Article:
Would you Like a Little Grated Wood on your Pasta, Ma’am?


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Most of us know that the grated Parmesan cheese sitting on the supermarket shelf or on the table of your local pizzeria is not the stuff that culinary dreams are made of. For grated cheese to be able to sit for months on a store shelf, it must contain preservatives and an anti-clumping agent. Powdered cellulose, the additive of choice, is made by cooking raw plant fiber—usually wood—in various chemicals to separate the cellulose, and then is purified. Still, if the label says 100% Grated Parmesan Cheese, you might assume that you were still buying 100% grated Parmesan cheese, even with the additives. But buyers beware!



At least one American cheese maker is accused of selling misbranded and adulterated “Parmesan” and “Romano” cheeses. A company that makes substitute cheeses is accused of using imitation cheese, other less-expensive cheeses, and an excessive amount of cellulose and starch and selling it as 100% real. There is nothing wrong with producing imitation cheese products, but to knowingly label it as “100%” Parmesan and Romano cheeses is an act of deception and fraud. The cheese was sold under several different names and distributed to major grocery chains throughout the U.S.

Acting on a tip, the U.S. Food and Drug Administration inspected the rural Pennsylvania cheese facility from November to December 2012 and in 2013 they sent a letter to the president and co-owner of the company. The letter lists some, but not all, of the violations committed between 2010-2013, and states: “In addition, your parmesan cheese products do not contain any parmesan cheese.” The letter also states that after traces of listeria had been found at the facility, they “continued to manufacture imitation and real cheese products in the area where listeria was detected.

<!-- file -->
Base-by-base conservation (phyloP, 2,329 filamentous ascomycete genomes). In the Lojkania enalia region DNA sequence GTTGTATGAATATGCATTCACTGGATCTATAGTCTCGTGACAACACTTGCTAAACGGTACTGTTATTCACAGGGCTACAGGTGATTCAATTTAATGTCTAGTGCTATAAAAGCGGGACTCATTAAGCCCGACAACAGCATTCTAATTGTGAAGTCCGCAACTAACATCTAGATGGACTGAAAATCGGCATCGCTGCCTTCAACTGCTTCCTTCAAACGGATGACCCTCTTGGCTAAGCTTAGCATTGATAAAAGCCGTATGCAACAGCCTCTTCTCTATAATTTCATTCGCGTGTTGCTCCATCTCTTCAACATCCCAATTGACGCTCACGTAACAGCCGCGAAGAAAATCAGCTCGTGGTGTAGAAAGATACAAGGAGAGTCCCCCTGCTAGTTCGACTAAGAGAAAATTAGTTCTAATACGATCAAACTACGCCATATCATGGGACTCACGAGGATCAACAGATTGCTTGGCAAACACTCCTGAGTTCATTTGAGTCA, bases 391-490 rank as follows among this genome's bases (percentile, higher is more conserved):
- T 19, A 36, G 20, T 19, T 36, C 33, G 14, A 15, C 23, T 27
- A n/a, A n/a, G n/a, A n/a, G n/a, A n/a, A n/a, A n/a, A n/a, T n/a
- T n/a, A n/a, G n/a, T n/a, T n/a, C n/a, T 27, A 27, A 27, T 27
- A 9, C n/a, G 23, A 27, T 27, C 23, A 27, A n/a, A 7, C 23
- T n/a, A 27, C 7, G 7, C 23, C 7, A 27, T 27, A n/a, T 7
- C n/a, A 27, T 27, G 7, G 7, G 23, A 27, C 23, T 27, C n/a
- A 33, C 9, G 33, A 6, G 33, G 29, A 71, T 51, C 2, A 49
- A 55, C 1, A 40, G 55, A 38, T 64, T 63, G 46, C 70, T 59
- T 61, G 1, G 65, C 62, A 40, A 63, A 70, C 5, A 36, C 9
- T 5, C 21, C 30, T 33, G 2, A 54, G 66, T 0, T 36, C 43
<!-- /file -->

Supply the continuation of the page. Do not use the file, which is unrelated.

Consumers have to be extra vigilant when buying Italian products. For example, there are misleading packaging techniques used by companies with Italian-sounding names that not only use the colors of the Italian flag but even display the Italian flag on products which were made elsewhere. These companies want us to think, “It sounds Italian, it looks Italian, so it must be Italian”.
Don’t be fooled!
When buying cheese, look for blocks of cheese with the printed rind and the full name “Parmigiano-Reggiano”, “Pecorino Romano”, or Grana Padano. Also, to ensure that you are buying authentic Italian products from specific areas of origin, such as balsamic vinegar from Modena, look for the logos Denominazione D’Origine Protetta (DOP) or Indicazione Geografica Protetta (IGP).

Watch our short but informative video at http://www.italianside.com/italian-traditional-food/

Sources:
Letter from FDA to Michelle L. Myrter: http://www.fda.gov/ICECI/EnforcementActions/WarningLetters/2013/ucm363201.htm

General Stories:
http://www.bloomberg.com/news/articles/2016-02-16/the-parmesan-cheese-you-sprinkle-on-your-penne-could-be-wood

http://www.post-gazette.com/local/north/2015/10/23/Slippery-Rock-cheese-company-allegedly-sold-imitation-cheese-as-real/stories/201510230224

http://www.cheesemarketnews.com/articlearch/retailwatch/2010/rw17dec10.html

Wood Pulp Info: http://www.wsj.com/articles/SB10001424052748703834804576300991196803916

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